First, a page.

Update includes information on a published report that CIT Group and the federal government are in "advanced talks" on an aid package; updates share price throughout.

CIT Group ( CIT) and federal regulators were in "advanced talks" about a government aid package late Monday, according to published reports.

On possible source of aid for the troubled commercial lender is participating in the Federal Deposit Insurance Corp.'s Temporary Liquidity Guarantee Program, The Wall Street Journal reported. CIT shares fell 18 cents to $1.35 at Monday's close after the company on late Sunday confirmed it had engaged a law firm to explore a bankruptcy filing if it is unable to secure a solution to its liquidity crisis.

CIT said in a statement late Sunday that it is in talks for the near-term transfer of assets into CIT Bank through certain waivers and the transfer of its vendor finance and trade finance businesses into CIT Bank.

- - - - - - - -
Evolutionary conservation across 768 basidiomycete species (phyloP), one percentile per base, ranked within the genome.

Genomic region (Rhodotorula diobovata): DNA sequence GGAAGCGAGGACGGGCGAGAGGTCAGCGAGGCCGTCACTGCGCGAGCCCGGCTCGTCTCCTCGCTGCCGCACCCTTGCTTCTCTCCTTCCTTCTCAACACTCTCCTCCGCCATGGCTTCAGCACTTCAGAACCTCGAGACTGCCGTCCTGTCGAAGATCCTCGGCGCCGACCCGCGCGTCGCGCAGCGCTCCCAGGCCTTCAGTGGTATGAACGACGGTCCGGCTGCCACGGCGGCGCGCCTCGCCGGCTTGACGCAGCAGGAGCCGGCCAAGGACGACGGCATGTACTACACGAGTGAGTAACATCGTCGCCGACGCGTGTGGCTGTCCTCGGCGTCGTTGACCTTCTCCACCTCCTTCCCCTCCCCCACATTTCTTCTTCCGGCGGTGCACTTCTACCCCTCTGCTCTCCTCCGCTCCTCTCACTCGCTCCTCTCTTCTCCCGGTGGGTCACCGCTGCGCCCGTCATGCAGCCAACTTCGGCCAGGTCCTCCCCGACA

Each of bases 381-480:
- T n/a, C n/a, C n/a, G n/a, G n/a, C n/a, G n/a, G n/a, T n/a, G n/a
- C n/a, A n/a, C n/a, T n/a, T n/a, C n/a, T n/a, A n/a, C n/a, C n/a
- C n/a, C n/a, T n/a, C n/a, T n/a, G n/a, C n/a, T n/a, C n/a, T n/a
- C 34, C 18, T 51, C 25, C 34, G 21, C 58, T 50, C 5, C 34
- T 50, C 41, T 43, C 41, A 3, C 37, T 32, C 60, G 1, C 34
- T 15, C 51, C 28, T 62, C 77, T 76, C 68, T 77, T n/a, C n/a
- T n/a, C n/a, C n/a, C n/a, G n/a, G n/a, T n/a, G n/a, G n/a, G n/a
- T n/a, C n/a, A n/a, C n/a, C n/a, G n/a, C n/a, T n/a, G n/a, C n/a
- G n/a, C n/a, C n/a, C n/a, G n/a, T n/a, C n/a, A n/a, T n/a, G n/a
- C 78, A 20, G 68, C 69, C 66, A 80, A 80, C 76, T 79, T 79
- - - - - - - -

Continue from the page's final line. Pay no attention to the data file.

If approved, these transfers would enhance CIT's liquidity position, the company said.

"There can be no assurance that any of CIT's discussions with the government will result in any regulatory action nor as to the timing or terms of any such approvals," the company said.

CIT, a financier to small and mid-sized businesses, is facing a liquidity crisis absent help from the government, according to analysts.

CIT confirmed over the weekend it had engaged engaged Skadden, Arps, Slate, Meagher & Flom LLP, which has a prominent bankruptcy practice, as the company awaits word on whether it will receive funds from the TLGP. The program allows cash-squeezed companies to issue government-backed bonds to raise capital at a lower cost.
Copyright 2009 TheStreet.com Inc. All rights reserved. This material may not be published, broadcast, rewritten, or redistributed. AP contributed to this report.

If you liked this article you might like

Bank of America Just Topped Warren Buffett's Dividend Benchmark

Bank On It: Biggest U.S. Lenders Pass Fed's Stress Tests

5 Things You Must Know Before the Market Opens Friday

Wall Street's Biggest Banks Score High on First Round of Stress Tests

Here's How to Play New Fed Stress Tests on the 34 Biggest U.S. Banks